On 14 October, the pilgrims meet on the walls of Derry (Londonderry to the British), the second largest city of Northern Ireland. These walls, 8 metres high and 9 wide, gave Derry its reputation as an impregnable city.
View of Derry from the wall. The city was the scene of bloody clashes between Protestants and Catholics: 14 civilians were killed there on Bloody Sunday, 30 January 1972.
The pilgrims pray for peace in St. Columba's Cathedral in Derry.
The cathedral's beautiful stained glass windows date from Victorian times.
In the afternoon, the pilgrims walk towards the Giant's Causeway, east of Derry by the Atlantic Ocean. Forty million years ago, a stream of molten lava was cooled rapidly by the sea, and formed the enormous hexagonal columns, eroded over the years, that make up the Causeway.
Descending to the Causeway along the steep coastline.
The Causeway's rocks formed of basaltic lava in strange geometrical shapes.
The next day, the pilgrims take part in vibrations at Beaghmore : the standing stones and stone circles uncovered at this lonely and majestic spot are 4000 years old, and testify to the presence of the Celts.
The pilgrims' four buses then go south to meet at Armagh, ecclesiastical capital of Ulster, where both archbishops of Ireland – Catholic and Anglican – have their residence. Before lunch, the pilgrims gather in the Catholic cathedral of St. Patrick, the patron saint of Ireland, who also converted Ireland to Christianity.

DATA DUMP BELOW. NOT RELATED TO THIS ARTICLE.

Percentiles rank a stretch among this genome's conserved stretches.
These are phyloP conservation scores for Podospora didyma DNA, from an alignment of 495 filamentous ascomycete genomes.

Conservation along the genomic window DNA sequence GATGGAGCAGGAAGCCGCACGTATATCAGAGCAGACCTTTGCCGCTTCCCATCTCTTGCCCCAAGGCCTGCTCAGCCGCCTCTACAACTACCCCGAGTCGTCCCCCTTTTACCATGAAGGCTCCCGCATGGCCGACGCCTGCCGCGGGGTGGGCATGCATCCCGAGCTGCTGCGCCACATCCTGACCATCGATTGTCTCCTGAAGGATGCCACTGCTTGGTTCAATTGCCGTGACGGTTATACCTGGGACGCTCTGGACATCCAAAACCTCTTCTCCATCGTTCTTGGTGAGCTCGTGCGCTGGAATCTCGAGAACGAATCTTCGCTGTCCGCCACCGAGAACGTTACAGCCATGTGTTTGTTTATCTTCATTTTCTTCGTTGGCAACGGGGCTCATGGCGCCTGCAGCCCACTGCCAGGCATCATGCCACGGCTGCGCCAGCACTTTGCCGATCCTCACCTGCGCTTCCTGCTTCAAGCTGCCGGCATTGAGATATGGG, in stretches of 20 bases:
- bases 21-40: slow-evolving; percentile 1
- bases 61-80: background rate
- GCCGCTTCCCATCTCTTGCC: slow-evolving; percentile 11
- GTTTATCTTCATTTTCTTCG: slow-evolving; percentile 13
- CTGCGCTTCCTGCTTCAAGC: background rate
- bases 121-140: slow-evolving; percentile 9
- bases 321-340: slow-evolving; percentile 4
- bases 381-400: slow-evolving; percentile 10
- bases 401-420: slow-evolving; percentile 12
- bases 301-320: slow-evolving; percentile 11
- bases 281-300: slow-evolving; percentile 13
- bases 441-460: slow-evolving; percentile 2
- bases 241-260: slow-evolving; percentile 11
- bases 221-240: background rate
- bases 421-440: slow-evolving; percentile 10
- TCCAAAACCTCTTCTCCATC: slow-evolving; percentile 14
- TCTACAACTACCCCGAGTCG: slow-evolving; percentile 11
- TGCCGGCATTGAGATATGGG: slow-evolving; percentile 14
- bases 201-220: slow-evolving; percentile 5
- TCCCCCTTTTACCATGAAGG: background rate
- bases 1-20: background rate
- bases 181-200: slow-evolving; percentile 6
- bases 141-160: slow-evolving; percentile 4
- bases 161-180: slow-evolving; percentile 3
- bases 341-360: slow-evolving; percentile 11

Prayer & song in this beautiful neo-Gothic cathedral.
After the meal, the pilgrims gather in the Anglican St. Patrick's Cathedral, where they are present at a warm meeting between the Anglican archbishop, Alan Harper, and the Catholic priest, Father Kennedy, who take part in the peace negotiations. All pray together for peace and reconciliation.
Arriving in Belfast for the night, the pilgrims admire the murals, artistic expression of political rebellion.
The next morning, the pilgrims help at a mass in the Catholic cathedral of Belfast.
Then they take the boat, leaving Northern Ireland to continue their voyage in Scotland. Arriving in Glasgow for the night, they pray in front of the cathedral of St Mungo, the city's patron saint.
Glasgow Necropolis, a Victorian garden cemetery, is a historical place to meet and to promenade.
As night falls, the pilgrims turn their steps towards their hotel, passing over the river Clyde.
The next day, after visiting Glasgow's remarkable Burrell collection, the pilgrims head north-west, towards the island of Iona, and stop for a picnic on the bonny banks of Loch Lomond.
From the town of Oban, they take ship for the splendid and austere island of Mull.
The next day, all the pilgrims meet on the island of Iona, by Mull, and admire the Celtic crosses.
The cloisters of the abbey.
The pilgrims help with a very beautiful ceremony conducted by the Iona community faithful.
A moment's peace to gaze on the beauty of the island.
Some discover Iona's sandy beaches in the gloaming.
The sheep are among the island's typical inhabitants! There are many of them grazing on this verdant land.
The pilgrims take the ferry from Iona back to Mull.
The next day, they take the boat back to the mainland and then, after three hours on the road, they reach Edinburgh. There a festive evening awaits them in an old church converted into an event venue: the Hub.
The pilgrims visit Edinburgh Castle, a formidable fortress built in the 16th century and residence of the Kings of Scotland, before saying their farewells to return to their own countries.